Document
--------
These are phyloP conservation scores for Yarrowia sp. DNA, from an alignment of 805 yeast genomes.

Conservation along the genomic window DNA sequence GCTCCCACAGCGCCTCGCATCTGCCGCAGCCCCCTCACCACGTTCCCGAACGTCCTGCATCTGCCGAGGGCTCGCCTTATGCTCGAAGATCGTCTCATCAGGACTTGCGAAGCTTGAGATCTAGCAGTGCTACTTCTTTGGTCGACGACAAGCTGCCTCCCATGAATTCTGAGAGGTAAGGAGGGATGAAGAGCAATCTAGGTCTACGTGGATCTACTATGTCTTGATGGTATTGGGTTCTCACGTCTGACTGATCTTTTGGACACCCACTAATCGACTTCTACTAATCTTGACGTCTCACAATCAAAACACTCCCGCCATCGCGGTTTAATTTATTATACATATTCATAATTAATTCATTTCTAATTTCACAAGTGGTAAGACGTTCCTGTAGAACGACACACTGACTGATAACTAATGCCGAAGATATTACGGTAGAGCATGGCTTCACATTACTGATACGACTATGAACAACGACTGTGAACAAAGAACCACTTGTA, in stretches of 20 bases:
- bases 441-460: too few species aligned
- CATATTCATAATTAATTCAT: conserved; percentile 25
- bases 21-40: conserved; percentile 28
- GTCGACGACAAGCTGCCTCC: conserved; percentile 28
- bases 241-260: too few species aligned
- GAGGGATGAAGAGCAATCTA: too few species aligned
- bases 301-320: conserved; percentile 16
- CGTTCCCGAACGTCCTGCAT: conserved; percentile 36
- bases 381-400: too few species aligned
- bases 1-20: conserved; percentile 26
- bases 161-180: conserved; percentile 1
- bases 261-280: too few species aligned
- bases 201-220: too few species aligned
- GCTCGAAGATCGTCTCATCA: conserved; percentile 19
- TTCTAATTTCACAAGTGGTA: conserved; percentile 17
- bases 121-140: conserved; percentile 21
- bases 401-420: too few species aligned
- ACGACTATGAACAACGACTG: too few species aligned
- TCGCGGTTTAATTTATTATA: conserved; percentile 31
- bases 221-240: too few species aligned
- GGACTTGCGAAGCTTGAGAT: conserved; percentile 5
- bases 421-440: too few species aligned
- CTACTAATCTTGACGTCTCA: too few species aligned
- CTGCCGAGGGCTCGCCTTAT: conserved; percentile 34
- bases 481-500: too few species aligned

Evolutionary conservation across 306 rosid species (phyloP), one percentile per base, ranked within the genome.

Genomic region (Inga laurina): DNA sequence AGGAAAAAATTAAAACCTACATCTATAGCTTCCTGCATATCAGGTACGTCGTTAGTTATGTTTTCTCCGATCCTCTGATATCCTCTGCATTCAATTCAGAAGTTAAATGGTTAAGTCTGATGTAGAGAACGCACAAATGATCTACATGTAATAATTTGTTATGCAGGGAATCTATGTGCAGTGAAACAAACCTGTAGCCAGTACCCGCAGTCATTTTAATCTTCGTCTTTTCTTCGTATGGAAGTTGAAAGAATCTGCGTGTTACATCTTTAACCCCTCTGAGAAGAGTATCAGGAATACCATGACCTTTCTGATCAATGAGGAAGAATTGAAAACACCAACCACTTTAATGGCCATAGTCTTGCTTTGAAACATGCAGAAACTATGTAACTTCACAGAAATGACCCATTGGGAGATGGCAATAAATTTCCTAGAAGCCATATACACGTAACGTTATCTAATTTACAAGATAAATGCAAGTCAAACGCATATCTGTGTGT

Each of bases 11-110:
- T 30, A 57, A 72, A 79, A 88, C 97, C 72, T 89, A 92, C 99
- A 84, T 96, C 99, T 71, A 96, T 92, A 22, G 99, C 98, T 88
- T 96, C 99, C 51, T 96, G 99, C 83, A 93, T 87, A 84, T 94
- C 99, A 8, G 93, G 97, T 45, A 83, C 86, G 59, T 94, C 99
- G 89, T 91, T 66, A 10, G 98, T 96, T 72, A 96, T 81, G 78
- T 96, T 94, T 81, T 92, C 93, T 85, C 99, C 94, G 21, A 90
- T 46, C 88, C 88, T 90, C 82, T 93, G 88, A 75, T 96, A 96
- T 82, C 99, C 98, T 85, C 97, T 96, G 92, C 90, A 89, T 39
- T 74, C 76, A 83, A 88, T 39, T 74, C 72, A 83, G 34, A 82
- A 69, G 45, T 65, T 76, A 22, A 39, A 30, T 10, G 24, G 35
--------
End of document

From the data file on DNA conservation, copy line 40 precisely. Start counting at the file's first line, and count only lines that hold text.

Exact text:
- A 69, G 45, T 65, T 76, A 22, A 39, A 30, T 10, G 24, G 35